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What to Watch: Colbert and Duncan Top Ten Lists

By November 7, 2014December 30th, 2021No Comments
We all make lists – grocery shopping lists, to do lists, wish lists – which we use to make our lives easier by focusing priorities. For people that live by lists, the ultimate satisfaction is crossing-off items on the lists. The most publically known list is David Letterman’s Top Ten List. Over the years, millions of late night viewers have paid attention to Letterman’s lists and his roasting of public figures and attention to current controversial topics.
A Google search reveals that lists abound in public education:
  • The Top 10 Issues in Education
  • The Top 10 Challenges Facing Education
  • The Top 10 Things Students Should Learn in School
  • The Top 10 Things Parents Should Know When Selecting a School
  • The Top 10 Things Right with Public Schools
  • The Top 10 Things Wrong with Public Schools
  • The Top 10 Things Students Should Learn in School
  • The Top 10 Best Schools in America
  • The Top 10 Mistakes in Education
  • The Top 10 Technology Resources for Education

On April 11th, U.S. Secretary of Education Arne Duncan outlined his list of priorities in a 30-minute interview with Education Week. Michele McNeil reported that chief among the topics were transition to new standards and tests. Duncan also indicated further necessary changes to education including new teacher evaluations tied to test scores, preschool expansion, overhaul of teacher preparation programs, and college affordability.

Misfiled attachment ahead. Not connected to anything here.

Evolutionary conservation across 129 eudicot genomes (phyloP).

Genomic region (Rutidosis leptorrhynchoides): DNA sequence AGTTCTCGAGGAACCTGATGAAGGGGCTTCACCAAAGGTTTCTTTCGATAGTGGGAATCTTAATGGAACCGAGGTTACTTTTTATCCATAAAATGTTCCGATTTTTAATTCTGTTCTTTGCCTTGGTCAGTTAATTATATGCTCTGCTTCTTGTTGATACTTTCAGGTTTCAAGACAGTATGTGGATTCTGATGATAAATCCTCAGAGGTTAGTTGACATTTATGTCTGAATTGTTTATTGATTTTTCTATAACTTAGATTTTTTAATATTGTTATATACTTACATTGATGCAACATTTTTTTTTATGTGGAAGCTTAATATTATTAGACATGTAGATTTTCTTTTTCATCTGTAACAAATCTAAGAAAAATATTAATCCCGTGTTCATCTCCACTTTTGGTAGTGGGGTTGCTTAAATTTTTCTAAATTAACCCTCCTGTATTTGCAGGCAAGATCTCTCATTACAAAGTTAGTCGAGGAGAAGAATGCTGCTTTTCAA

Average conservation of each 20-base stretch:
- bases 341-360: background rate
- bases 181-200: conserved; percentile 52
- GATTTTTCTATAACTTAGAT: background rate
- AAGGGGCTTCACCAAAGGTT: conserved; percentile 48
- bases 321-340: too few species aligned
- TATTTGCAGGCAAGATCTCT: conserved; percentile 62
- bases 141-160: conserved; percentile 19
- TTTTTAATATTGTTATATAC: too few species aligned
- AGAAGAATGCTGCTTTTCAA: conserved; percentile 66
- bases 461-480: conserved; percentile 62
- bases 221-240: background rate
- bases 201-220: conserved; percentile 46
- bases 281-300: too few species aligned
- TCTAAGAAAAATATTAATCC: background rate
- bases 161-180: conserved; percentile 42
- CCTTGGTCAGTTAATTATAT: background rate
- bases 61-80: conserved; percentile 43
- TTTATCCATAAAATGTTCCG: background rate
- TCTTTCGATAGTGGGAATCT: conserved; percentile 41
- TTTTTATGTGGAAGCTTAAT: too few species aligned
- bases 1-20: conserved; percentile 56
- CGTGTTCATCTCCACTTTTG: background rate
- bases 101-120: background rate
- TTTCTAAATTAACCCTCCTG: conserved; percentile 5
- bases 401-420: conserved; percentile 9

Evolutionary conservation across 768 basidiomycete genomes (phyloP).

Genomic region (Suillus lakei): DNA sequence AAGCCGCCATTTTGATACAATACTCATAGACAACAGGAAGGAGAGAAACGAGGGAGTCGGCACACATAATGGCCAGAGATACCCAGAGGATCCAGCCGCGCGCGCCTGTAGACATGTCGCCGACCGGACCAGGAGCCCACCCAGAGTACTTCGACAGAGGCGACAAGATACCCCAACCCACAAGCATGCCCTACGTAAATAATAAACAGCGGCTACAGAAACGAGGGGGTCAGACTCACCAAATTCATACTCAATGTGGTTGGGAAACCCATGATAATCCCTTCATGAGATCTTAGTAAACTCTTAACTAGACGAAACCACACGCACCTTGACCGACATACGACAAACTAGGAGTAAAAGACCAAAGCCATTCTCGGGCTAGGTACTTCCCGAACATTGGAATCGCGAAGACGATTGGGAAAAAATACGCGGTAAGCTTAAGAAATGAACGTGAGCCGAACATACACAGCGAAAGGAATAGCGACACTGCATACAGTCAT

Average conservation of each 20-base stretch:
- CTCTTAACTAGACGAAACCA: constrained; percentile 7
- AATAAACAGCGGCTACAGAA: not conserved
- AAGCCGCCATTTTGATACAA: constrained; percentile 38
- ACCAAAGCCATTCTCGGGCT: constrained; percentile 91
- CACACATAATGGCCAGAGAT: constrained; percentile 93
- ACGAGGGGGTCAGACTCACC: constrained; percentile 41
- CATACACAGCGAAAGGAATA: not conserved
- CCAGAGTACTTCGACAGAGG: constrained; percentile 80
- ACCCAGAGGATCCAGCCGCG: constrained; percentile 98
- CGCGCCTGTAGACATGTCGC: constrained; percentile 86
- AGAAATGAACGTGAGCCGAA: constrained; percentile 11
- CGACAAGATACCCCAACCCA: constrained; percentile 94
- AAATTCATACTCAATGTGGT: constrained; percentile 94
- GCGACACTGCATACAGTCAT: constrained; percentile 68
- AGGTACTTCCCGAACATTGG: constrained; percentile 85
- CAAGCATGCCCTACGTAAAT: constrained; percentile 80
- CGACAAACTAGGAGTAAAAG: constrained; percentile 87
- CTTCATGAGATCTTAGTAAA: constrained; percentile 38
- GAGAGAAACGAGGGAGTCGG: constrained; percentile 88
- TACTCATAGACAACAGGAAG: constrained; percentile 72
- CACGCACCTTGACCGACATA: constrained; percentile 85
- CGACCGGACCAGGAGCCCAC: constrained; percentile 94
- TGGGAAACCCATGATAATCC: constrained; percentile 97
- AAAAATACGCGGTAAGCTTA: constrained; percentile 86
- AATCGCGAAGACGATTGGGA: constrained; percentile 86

Also this spring, Ross Brenneman reported that the Common Core States Standards “continue to trickle into the public consciousness” and that the pseudo-conservative character played by Stephen Colbert on The Colbert Report “ripped into the common-core-aligned tests, which have many parents and teachers worried.” Colbert described the case of a 2nd grader whose response on a test to give a written explanation for how he reached a math solution wrote, “I talked to my brain and I agreed with the answer my brain thought of.” “Folks, this child has a bright future,” Colbert said, “He is only in 2nd grade and can already clearly explain what it feels like to think,” Colbert said. “Now we just need to get him to explain what that feels like to whoever wrote the common-core questions.”

When Stephen Colbert replaces David Letterman on late night TV it will be interesting to see if he keeps the Top 10 List as a staple and if education will be one of the topics. Public awareness of current issues in education should be the top of everybody’s list.

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